If You Get An Inheritance From The U.S.

by Tax Guy - Burlington Accountant on March 17, 2010 Print This Post Print This Post

I received an e-mail recently from a U.S. citizen with landed immigrant status in Canada asking about the tax implications of an inheritance to be received after his parents (who are U.S. citizens living in the U.S.) passed away.

In the U.S. there is an estate tax that is charged to the estate of the deceased by the U.S. government. There may also be additional state estate taxes charged. In Canada, the deceased is considered to have sold their assets at fair market value and must pay tax on any capital gains as well as income earned to the date of death. Neither Canada, nor the U.S. charge taxes in the inheritance (except a few U.S. states).

About The Tax Guy...

Dean Paley CGA CFP is a Burlington accountant and financial planner who services individuals and business owners locally, nationally and internationally. Dean has appeared in the National Post, Toronto Star and Metro News.

To find out more, visit Dean's website Dean Paley CGA CFP or connect via Twitter @DeanPaleyCGACFP.

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Scott August 26, 2010 at 5:28 pm

I am a US Citizen with Landed Immigrant status living in Canada for the last 25 years. All of our income is from Canadian sources and file both Canadian and US taxes annually. My wife is Canadian and we own a home and various investments.
3 somewhat unrelated questions:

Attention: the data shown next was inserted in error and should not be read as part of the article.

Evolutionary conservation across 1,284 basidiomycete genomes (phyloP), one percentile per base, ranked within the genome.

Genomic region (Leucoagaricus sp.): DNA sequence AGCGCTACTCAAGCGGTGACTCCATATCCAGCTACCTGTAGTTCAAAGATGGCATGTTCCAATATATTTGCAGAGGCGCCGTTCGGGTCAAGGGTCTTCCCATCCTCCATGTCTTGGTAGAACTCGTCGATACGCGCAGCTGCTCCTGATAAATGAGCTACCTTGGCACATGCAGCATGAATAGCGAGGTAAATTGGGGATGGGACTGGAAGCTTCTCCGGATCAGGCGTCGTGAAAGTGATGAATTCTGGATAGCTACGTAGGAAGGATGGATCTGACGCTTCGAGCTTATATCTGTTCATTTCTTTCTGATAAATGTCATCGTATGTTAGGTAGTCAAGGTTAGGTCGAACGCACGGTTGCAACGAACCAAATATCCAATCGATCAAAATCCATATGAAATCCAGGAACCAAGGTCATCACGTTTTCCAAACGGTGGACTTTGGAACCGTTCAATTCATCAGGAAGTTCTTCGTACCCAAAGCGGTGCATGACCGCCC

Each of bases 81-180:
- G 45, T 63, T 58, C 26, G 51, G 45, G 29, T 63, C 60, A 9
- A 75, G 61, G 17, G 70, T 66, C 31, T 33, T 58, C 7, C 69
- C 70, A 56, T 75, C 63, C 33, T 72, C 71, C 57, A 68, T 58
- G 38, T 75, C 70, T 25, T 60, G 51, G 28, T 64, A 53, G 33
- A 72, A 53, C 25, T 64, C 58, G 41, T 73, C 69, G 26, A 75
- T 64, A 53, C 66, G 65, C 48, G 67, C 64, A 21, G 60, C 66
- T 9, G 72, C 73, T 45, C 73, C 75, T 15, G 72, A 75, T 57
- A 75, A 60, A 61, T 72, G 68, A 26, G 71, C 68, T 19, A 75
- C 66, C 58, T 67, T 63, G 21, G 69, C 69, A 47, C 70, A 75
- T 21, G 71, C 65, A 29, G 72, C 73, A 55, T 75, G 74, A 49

1. We have recently incorporated whereby all income goes into the corporation or a holding company. The structure is 60% ownership by my wife and 40% by me. How will the tax reporting change for US?
2. If we were to sell the family home, would we (I) be on the hook for any capital gains? Similarly, I had heard that if I became a Canadian Citizen, the US treats this as a deemed sale of assets and would face US Capital gains……is this true?
3. Lastly, is there any problems with me being an executor for family and friends residing in Canada given my citizenship?

Thank you

Tax Guy August 29, 2010 at 9:23 pm

Hello Scott,
You say you incorporated and all income is split 60/40. Is this a business or have you just incorporated? If this is a business, there is few issued from a Canadian perspective, if not, there will be problems because he CRA will challenge the corporate status.

Unfortunately from a US perspective, you may need to engage someone with more experience in these matters. I suspect that if you are both resident here, the business operated here and it’s offices are here, that it will be a Canadian corporation and you may not have US tax issues.

The US taxes based on citizen ship and residency and Canada only taxes based on residency. As a Canadian resident, your home is excluded from the tax on capital gains under the principal residence exemption. The US has a similar exemption. Becoming a Canadian citizen would not affect this.

If you give up US citizenship, you will have a US deemed disposition. This will have not impact whatsoever in Canada.

From an executorship position, the executor should reside in the same province as you. Outside your home province will cause some issues and can affect residency of your estate. Having a US resident or non-Canadian resident will cause you huge problems and a lot of unnecessary expenses.

CAN-US January 23, 2012 at 3:14 pm

My father leaves with his second wife and child in NY, and is very seek.
I live in Canada. The inheritance is 50/50. How do I get my part of the money?
Does his wife has to sell the house to give me the money?
Do I pay 2 taxes – US and Canada?
I am American Born !!

Ellen October 12, 2012 at 9:08 am

Hi Tax Guy,
I am a Canadian citizen, born and raised. Recently my American Uncle passed away and left an IRA account willed to me and my brothers. Are we limited by the IRA distribution rules (income over our life expectancy, 5 years, or lump sum) and what would be the tax consequences when we start taking the money? Will we pay US taxes and / or Canadian taxes on the funds.

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